Saturday, 10 September 2011
Quantity is quality; a look at basic probability
This post will be concerned with what is called the law of large numbers in mathematics. According to this theory, the larger the sample size, the closer to the expected average (or mean) the results' average should reach. As an example, rolling 2d6 repeatedly has an expected average of 7. However, if there is a small sample size, and you roll snake eyes (which has a very low probability) it will immediately affect the average of the results (and give an impression that the average is lower then 7).
How does all this translate to WH40K? Well, in it's most basic form, the more you are rolling, the less of an impact one bad die roll will have. You should be expecting to achieve results closer to average. Lets look at two weapons: a bs3 shuriken cannon (guardian), and a bs3 missile pod (tau). The missile pod has a probability of 0.5 at glancing a rhino, meanwhile the shuriken cannon is marginally worse (about 0.49). Which one do you think is going to perform better over the course of the entire game? The missile pod should be better, as it has a higher probability, but it rolls less dice (and thus at least in theory would take longer to achieve its expected average). The shuriken cannon, on the other hand, rolls an extra die. This means that one roll, whether good or bad, has less of an impact on the entire results. If the missile pod is rolling well, then it's a good thing, if it has some bad rolls, they will have a larger effect then with the shuriken cannon. At least in theory.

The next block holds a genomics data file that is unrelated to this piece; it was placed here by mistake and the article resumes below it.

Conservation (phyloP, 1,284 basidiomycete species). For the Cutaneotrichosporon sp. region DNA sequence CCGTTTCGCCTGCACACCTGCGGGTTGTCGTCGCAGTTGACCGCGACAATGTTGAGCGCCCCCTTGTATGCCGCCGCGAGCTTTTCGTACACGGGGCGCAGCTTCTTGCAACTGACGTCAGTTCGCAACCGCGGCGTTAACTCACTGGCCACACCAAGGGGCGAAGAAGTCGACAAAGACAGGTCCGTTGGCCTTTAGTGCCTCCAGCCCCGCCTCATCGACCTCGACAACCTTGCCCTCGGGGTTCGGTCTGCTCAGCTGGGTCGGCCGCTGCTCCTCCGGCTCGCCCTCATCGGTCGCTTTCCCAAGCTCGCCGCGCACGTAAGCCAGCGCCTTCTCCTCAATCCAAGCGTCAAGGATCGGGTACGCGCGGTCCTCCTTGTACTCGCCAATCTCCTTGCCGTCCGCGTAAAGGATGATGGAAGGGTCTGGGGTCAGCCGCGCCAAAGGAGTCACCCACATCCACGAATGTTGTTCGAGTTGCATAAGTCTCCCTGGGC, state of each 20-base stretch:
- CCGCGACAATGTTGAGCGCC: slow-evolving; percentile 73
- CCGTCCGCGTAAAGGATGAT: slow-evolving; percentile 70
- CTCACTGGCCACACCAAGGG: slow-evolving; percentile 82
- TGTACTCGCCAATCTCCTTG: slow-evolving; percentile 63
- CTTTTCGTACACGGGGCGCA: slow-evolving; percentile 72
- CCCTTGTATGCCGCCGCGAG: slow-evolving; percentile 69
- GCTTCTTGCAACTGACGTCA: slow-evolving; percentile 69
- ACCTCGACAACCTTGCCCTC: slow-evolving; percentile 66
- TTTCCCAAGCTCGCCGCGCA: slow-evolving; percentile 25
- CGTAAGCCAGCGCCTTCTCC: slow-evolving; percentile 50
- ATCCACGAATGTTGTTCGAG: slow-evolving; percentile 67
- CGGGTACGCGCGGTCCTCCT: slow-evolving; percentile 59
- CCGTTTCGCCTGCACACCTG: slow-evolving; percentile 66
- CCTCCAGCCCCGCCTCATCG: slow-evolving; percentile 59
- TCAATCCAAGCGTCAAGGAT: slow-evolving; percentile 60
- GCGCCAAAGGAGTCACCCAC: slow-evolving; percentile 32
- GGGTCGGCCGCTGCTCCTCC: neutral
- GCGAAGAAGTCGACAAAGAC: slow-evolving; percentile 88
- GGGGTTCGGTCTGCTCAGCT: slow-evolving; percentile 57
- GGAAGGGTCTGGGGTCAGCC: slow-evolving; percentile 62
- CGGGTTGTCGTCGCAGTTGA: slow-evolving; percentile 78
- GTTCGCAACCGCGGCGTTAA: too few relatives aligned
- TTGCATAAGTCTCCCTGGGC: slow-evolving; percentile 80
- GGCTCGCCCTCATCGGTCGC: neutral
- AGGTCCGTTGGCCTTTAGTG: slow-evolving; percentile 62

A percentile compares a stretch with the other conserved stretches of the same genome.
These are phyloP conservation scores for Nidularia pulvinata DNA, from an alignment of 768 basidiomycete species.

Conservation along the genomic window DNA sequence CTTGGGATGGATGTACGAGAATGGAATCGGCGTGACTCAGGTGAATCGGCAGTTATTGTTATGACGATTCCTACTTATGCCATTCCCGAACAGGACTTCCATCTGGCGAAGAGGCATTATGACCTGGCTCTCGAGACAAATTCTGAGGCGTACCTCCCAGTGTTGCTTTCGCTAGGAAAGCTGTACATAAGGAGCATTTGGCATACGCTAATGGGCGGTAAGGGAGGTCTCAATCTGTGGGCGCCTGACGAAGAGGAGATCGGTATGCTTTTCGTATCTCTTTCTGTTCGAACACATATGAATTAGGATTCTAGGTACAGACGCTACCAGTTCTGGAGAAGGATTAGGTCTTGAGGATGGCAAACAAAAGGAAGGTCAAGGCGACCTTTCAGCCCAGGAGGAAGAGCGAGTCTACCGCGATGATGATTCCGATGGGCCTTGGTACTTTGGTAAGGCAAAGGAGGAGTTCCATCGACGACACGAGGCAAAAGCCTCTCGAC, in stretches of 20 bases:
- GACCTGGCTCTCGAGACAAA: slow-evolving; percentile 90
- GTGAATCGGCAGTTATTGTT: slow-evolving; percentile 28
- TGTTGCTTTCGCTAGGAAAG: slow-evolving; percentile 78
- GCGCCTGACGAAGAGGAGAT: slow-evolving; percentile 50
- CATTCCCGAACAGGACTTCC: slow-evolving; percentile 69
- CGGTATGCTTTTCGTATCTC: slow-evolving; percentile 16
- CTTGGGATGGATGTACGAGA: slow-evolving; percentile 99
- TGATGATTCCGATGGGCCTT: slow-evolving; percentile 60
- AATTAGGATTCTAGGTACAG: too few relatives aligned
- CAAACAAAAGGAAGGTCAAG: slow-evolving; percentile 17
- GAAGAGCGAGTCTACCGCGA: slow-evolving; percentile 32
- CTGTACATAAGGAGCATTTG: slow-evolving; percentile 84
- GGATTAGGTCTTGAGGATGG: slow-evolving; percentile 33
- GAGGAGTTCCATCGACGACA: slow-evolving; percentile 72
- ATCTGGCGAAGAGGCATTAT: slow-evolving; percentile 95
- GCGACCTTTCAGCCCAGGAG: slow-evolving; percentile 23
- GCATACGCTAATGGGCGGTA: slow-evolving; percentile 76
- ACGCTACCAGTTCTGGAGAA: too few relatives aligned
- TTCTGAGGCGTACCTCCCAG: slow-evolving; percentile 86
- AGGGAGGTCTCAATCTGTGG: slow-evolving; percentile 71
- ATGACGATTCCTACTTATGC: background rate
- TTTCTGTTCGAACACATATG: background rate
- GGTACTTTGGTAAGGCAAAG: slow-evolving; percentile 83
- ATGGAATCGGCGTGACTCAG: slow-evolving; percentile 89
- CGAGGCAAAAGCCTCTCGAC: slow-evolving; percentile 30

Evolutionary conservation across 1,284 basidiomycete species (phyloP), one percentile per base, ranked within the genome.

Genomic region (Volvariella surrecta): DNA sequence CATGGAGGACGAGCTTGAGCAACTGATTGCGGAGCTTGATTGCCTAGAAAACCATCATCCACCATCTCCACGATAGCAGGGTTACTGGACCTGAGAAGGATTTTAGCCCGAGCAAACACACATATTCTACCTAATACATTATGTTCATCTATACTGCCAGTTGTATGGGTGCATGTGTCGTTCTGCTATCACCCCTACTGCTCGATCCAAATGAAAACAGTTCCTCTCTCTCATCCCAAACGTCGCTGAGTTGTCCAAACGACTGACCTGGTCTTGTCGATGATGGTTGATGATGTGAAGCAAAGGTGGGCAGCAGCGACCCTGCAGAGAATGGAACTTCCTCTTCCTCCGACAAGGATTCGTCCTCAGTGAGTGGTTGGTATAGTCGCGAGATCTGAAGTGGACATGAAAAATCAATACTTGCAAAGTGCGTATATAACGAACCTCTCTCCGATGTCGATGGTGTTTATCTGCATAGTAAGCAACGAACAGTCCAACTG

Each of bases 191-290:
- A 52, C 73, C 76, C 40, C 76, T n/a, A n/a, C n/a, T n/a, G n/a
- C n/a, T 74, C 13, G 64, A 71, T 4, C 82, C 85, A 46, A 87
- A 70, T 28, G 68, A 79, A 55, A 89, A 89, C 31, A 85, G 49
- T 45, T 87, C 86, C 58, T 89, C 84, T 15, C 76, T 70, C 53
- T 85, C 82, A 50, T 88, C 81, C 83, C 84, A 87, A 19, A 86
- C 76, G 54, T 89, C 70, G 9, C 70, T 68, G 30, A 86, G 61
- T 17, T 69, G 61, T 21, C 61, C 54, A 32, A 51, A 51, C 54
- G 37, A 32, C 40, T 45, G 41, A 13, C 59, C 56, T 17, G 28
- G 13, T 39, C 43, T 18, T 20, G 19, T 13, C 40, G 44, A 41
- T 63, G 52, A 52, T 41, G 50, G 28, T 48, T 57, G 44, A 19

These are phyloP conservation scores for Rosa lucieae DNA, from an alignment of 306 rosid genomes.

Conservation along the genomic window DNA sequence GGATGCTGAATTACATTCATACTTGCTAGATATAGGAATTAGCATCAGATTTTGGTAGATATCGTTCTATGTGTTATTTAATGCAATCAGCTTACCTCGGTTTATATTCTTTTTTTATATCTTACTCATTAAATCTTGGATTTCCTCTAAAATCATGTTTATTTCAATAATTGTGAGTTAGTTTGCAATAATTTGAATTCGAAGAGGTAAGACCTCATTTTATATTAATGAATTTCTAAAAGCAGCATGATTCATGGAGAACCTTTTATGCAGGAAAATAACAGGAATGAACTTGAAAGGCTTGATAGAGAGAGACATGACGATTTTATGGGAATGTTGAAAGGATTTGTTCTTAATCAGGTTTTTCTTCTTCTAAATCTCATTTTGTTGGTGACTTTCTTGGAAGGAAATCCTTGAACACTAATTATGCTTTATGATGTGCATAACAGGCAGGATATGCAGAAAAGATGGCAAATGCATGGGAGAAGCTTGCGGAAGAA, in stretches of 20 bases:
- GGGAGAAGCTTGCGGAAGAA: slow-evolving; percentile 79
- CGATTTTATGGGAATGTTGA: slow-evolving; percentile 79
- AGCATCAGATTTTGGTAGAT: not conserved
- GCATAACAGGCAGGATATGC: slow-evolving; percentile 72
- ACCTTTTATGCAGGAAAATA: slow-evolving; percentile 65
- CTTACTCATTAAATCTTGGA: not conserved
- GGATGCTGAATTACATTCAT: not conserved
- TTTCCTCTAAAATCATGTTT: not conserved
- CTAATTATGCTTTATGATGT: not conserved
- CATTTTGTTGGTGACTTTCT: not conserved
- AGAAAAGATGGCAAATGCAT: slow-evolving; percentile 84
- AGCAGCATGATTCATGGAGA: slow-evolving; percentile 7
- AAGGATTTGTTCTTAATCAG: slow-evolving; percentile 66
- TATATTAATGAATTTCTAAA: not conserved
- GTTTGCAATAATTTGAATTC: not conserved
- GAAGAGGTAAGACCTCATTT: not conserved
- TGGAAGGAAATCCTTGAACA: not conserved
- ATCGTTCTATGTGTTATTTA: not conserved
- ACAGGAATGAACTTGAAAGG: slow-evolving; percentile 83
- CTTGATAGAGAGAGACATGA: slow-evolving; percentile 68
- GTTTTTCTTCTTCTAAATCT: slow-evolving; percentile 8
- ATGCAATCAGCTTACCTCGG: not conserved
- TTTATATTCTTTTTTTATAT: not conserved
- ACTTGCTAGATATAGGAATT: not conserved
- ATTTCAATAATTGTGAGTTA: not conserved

However, this perhaps works better when viewing the army as a whole. An army that rolls lots of dice (like venomspam) will be more reliable in its anti-infantry fire then an army that rolls less dice (e.g. paladins). I have really liked the predictability of my venom spam when it comes to cleaning up infantry. It allows you to better plan your shooting phase, moves etc.. For a strategist, migitating chance is an important factor. Chance is random and cannot be affected. By limiting chance, a player has more control.
This doesn't only hold true in the shooting phase. An army that has a lower model count, will generally suffer more from bad rolls then an army with a high model count. A paladin army will be greatly hindered by a bad ld test or bad armour saves. On the other hand, grey knights msu will be less hindered by the loss of one of its squads to bad armour saves. This has less to do with the law of large numbers, but has a similar mentality. One random event will have less of an impact on your entire game if the procentage of your army affected by that roll is low.
How scientific is all of this? Not very. Just some thoughts and feelings I've been having lately, justified by wikipedia ;).